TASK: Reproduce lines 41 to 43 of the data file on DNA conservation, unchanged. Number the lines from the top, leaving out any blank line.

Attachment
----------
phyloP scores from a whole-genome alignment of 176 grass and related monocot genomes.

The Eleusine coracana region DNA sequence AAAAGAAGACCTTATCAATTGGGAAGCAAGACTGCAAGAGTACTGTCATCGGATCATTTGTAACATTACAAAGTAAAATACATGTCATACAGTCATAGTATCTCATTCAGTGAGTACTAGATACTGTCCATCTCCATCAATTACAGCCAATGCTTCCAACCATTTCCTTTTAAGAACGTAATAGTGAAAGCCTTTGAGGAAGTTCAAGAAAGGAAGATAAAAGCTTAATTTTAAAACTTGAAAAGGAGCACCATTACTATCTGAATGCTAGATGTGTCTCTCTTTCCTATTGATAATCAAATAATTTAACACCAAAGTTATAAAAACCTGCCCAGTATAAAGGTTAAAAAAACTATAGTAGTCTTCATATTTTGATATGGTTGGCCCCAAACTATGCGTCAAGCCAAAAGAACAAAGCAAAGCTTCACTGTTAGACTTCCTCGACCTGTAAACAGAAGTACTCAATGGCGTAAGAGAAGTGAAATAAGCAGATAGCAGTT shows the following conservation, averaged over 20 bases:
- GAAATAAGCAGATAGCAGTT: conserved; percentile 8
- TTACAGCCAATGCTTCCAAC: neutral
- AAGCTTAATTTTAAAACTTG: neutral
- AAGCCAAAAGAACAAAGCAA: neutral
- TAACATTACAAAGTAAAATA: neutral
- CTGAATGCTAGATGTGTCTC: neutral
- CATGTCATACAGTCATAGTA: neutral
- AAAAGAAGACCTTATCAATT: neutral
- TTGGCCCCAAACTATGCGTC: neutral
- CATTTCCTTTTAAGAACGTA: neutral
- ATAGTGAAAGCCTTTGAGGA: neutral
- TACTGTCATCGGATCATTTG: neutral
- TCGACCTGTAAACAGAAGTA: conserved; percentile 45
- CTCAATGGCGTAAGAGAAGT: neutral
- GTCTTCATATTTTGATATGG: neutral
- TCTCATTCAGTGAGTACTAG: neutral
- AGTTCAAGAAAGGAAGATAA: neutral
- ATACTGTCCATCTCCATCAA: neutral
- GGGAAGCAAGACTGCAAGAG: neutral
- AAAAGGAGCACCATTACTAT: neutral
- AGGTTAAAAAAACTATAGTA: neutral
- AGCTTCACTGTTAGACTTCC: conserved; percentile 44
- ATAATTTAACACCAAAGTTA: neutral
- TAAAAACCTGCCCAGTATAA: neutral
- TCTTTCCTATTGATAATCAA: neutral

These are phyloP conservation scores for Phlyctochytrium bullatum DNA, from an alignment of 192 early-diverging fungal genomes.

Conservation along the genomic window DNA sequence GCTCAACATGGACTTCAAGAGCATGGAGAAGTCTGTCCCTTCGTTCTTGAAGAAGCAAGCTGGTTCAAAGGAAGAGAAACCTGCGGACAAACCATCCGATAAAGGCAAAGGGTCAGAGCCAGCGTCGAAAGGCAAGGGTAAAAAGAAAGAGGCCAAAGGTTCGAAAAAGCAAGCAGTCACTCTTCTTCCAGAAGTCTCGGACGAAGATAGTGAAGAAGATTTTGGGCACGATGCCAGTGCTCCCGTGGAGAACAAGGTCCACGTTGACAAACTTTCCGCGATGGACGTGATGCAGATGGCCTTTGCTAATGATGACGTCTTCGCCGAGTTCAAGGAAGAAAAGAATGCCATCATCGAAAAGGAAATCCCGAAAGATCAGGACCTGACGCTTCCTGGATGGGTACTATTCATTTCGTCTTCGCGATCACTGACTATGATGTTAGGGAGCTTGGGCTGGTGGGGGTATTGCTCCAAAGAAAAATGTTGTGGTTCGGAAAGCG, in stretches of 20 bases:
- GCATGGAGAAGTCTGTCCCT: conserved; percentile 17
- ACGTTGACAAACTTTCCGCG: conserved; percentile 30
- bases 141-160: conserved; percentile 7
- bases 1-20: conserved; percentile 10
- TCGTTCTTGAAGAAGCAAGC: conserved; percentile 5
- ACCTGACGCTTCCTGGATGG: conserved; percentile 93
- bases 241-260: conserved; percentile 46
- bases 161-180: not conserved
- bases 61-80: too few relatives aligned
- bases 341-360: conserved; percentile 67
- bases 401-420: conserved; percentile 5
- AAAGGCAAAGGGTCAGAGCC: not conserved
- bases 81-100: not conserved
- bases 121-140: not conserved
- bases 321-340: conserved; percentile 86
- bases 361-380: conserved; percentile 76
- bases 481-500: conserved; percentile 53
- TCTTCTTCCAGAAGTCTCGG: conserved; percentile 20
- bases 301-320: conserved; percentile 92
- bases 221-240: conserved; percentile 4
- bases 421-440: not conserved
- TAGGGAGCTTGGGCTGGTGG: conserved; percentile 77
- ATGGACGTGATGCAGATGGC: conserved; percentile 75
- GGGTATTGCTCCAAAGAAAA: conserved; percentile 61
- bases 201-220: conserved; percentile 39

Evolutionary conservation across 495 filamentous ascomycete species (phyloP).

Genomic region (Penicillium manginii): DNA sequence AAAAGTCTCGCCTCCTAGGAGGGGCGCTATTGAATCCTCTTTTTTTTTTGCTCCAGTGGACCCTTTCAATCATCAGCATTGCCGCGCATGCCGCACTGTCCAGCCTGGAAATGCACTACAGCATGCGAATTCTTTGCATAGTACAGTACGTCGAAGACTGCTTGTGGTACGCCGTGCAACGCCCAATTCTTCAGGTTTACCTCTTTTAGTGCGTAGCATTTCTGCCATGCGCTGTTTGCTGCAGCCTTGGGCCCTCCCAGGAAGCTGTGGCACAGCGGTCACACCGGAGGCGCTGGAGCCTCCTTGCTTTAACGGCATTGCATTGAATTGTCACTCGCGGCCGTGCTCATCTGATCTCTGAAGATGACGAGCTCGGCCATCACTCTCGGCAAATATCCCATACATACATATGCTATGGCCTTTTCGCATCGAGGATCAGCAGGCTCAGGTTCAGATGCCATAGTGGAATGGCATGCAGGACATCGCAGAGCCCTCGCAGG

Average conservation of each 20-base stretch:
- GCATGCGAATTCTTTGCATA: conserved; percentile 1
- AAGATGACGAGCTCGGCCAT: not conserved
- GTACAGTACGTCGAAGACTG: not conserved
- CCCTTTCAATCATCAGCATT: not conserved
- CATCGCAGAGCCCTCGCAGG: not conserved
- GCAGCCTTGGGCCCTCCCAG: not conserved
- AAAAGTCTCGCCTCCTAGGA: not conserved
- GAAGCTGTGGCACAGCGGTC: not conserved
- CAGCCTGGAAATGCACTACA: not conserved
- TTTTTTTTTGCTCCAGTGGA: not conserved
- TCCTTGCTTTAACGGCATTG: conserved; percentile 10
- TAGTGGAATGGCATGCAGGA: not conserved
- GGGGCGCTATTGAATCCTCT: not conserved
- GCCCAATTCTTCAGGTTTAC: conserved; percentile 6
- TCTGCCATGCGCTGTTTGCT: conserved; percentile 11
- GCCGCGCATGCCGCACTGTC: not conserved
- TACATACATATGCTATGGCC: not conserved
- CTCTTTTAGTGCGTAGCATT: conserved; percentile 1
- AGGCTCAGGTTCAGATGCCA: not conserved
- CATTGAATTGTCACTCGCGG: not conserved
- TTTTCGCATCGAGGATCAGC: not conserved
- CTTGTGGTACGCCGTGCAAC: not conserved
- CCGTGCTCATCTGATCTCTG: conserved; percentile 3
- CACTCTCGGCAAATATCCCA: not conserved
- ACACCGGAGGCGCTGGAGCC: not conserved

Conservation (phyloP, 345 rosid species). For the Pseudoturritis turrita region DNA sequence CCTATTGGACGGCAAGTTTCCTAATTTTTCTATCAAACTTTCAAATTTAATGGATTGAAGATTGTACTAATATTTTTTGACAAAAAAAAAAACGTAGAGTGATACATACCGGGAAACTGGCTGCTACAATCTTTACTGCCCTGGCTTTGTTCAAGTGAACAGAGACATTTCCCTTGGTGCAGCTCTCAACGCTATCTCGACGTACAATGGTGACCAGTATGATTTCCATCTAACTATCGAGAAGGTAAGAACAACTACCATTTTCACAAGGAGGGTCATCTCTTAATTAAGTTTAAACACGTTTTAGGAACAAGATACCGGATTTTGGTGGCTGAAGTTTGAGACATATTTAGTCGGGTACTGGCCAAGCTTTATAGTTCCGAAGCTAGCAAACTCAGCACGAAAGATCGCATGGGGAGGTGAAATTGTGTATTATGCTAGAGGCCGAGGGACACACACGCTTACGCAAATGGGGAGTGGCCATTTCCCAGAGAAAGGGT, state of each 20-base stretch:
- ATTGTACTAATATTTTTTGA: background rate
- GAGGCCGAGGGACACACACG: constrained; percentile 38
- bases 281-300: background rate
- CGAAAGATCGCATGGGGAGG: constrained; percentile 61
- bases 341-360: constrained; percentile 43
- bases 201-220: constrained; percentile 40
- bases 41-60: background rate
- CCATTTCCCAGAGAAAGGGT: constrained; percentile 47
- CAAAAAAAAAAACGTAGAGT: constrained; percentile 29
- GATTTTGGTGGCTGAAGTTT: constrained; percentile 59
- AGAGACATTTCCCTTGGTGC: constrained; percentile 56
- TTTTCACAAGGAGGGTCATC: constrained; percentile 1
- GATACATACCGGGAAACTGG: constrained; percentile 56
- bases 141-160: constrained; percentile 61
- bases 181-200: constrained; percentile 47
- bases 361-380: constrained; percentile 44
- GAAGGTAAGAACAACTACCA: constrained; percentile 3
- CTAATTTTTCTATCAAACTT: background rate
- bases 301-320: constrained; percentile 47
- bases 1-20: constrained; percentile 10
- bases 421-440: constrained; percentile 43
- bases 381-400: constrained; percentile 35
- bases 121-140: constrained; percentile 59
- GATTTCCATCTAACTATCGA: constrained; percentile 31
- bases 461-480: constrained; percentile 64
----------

- AAAGGCAAAGGGTCAGAGCC: not conserved
- bases 81-100: not conserved
- bases 121-140: not conserved